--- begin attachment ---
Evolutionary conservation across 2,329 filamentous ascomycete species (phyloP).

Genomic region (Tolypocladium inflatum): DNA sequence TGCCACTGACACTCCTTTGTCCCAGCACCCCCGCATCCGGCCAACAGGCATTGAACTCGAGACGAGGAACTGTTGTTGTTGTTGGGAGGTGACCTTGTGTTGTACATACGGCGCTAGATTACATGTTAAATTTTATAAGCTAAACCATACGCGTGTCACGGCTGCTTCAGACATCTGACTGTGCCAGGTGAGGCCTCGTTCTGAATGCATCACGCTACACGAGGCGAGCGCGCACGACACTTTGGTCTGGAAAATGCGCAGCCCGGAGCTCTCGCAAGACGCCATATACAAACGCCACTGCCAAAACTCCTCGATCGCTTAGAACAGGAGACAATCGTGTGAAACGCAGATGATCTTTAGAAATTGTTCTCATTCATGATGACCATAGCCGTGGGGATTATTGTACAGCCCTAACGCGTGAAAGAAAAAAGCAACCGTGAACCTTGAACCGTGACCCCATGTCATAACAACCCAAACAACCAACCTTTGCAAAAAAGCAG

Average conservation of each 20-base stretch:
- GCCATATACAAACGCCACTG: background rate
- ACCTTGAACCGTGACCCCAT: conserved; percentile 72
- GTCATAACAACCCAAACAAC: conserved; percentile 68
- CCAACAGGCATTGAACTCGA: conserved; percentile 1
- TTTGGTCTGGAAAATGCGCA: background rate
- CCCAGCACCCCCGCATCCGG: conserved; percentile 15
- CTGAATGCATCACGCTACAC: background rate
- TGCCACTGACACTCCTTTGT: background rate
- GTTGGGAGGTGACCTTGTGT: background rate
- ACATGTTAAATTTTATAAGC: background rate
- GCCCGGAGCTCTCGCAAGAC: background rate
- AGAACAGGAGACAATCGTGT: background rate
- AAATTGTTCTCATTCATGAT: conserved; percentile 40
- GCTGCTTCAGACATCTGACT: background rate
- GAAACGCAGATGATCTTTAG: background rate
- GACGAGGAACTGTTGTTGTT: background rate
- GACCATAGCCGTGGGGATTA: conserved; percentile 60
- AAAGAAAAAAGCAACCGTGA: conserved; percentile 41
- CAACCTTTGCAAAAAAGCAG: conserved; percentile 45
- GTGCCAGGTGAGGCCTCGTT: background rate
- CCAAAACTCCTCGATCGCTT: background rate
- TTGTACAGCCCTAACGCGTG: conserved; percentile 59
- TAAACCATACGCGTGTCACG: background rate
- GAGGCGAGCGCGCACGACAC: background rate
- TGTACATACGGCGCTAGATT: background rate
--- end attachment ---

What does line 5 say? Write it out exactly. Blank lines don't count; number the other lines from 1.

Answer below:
- ACCTTGAACCGTGACCCCAT: conserved; percentile 72